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Knee osteoarthritis pain reduced by 60,000 IU monthly vitamin D following loading dose – RCT Nov 2013

Does vitamin D improve osteoarthritis of the knee: a randomized controlled pilot trial.

Clin Orthop Relat Res. 2013 Nov;471(11):3556-62. doi: 10.1007/s11999-013-3201-6. Epub 2013 Aug 1.
Sanghi D1, Mishra A, Sharma AC, Singh A, Natu SM, Agarwal S, Srivastava RN.
1Department of Orthopaedic Surgery, King George's Medical University, Nabiullah Road, near Daliganj Chauraha, Lucknow, India.

VitaminDWiki Summary

Trial limited to those with < 20 ng of Vitamin D
Loading dose of 60,000 IU per day for 10 days (600,000 IU)
Followed by 60,000 IU once a month for 12 months
See also VitaminDWiki

Pain - chronic category has the following

129 items in category Chronic pain

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BACKGROUND:
Animal, epidemiologic, and human clinical studies suggest a putative role for vitamin D in osteoarthritis (OA). Inadequate sunlight exposure and lower serum levels of 25(OH)D appear in some reports to be associated with an increased risk for progression of knee OA.

QUESTIONS/PURPOSES:
We asked whether treatment with vitamin D would (1) reduce knee pain (WOMAC and VAS), (2) improve function (WOMAC), and (3) change levels of relevant biochemical markers in patients with knee OA with vitamin D insufficiency.

METHODS:
This randomized controlled pilot trial prospectively enrolled 107 patients with knee OA with vitamin D insufficiency (25(OH)D = 50 nmol/L) to receive oral vitamin D or placebo. The primary outcome measures were pain and function, and the secondary were biochemical markers. At baseline, the two groups were comparable. The patients were followed for 1 year.

RESULTS:
At 12 months, knee pain had decreased in the vitamin D group by mean -0.26 (95% CI, -2.82 to -1.43) on VAS and -0.55 (95% CI, -0.07 to 1.02) on the WOMAC, whereas in the placebo group, it increased by mean 0.13 (95% CI, -0.03 to 0.29) on the VAS and 1.16 (95% CI, 0.82 to 1.49) on the WOMAC (effect size = 0.37 and 0.78). Likewise knee function improved in the vitamin D group by mean -1.36 (95% CI, -1.87 to -0.85) over the placebo group which had a mean 0.69 (95% CI, -0.03 to 1.41; effect size = 0.06). There were significant biochemical changes in serum total calcium, 25(OH)D and alkaline phosphatase.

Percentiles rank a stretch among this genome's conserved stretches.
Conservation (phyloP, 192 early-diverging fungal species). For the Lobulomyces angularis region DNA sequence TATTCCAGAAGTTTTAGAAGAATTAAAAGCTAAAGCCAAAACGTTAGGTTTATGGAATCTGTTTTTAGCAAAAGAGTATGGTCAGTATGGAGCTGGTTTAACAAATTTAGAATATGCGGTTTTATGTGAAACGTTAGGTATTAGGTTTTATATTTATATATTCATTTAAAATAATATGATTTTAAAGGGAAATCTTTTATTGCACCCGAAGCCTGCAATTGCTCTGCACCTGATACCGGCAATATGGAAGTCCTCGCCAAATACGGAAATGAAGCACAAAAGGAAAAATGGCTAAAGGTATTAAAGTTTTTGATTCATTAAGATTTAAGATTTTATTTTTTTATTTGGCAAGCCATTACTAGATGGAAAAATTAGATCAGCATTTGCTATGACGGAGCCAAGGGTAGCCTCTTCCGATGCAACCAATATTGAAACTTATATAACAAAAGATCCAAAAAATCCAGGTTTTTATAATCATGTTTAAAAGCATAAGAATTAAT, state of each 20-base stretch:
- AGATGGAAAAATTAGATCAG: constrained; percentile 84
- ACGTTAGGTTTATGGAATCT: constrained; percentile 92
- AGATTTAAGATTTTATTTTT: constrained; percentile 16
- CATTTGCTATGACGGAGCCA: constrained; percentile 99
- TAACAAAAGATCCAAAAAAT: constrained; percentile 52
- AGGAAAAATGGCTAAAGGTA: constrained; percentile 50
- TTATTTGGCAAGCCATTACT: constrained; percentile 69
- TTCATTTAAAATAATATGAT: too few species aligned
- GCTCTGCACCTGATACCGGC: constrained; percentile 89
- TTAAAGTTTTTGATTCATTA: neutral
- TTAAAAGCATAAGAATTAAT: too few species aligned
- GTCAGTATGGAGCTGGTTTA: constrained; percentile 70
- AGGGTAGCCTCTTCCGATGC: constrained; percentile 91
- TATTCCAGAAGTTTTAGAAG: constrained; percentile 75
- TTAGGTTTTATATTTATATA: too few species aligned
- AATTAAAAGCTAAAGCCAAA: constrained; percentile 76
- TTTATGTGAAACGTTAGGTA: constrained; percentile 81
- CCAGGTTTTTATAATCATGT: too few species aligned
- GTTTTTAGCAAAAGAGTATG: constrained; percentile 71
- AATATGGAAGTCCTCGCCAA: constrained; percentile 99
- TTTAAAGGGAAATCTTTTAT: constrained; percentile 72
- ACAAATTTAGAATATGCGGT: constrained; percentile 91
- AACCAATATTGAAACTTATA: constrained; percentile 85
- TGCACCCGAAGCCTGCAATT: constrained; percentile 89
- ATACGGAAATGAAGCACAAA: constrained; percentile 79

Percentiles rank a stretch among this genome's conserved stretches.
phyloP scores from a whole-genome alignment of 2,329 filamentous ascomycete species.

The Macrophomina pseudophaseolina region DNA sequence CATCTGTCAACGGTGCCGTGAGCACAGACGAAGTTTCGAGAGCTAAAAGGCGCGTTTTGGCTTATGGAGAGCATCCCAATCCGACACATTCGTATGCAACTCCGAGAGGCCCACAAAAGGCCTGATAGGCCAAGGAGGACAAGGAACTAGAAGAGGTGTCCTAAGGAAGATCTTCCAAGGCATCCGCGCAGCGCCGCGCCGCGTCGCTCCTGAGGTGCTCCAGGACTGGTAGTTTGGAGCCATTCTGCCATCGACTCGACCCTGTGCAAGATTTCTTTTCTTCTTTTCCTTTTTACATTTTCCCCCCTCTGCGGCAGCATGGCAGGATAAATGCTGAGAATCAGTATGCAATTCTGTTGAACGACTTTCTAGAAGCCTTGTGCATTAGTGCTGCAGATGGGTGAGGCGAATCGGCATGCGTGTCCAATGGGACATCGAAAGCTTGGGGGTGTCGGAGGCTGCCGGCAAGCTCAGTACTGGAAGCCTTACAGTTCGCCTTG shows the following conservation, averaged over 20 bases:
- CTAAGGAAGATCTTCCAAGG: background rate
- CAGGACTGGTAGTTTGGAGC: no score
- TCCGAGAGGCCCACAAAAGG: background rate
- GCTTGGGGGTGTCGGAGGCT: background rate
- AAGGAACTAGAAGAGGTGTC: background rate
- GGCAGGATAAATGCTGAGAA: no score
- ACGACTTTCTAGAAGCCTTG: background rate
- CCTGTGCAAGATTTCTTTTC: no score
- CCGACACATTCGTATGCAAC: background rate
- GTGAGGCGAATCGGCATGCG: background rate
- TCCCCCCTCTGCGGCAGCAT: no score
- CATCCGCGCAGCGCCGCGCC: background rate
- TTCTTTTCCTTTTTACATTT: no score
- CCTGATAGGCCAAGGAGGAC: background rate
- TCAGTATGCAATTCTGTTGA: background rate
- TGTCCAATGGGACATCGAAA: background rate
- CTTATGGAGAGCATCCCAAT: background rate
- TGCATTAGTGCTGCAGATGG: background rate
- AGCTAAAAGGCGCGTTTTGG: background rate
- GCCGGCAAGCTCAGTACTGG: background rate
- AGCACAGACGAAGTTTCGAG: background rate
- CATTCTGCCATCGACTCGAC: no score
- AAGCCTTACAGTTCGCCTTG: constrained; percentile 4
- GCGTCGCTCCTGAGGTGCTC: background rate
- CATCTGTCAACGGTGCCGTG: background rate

CONCLUSIONS:
The results above suggest there is a small but statistically significant clinical benefit to vitamin D treatment in patients with knee OA, although we recommend a long-term study to determine whether these changes are clinically important and whether they will be sustained with time. Further studies with long-term radiologic evaluations are needed.

Comment in
CORR Insights ®: Does vitamin D improve osteoarthritis of the knee: a randomized controlled pilot trial. Clin Orthop Relat Res. 2013
Reply to the Letter to the editor: Does vitamin D improve osteoarthritis of the knee: a randomized controlled pilot trial. Clin Orthop Relat Res. 2013
Letter to the editor: Does vitamin D improve osteoarthritis of the knee: a randomized controlled pilot trial. Clin Orthop Relat Res. 2013

PMID: 23904246 PMCID: PMC3792285 DOI: 10.1007/s11999-013-3201-6

Attached files

ID Name Comment Uploaded Size Downloads
7558 Osteo knee T2.jpg admin 24 Dec, 2016 17:56 48.86 Kb 485
7557 Knee osteoarthritis - RCT.pdf PDF admin 24 Dec, 2016 17:56 327.99 Kb 302
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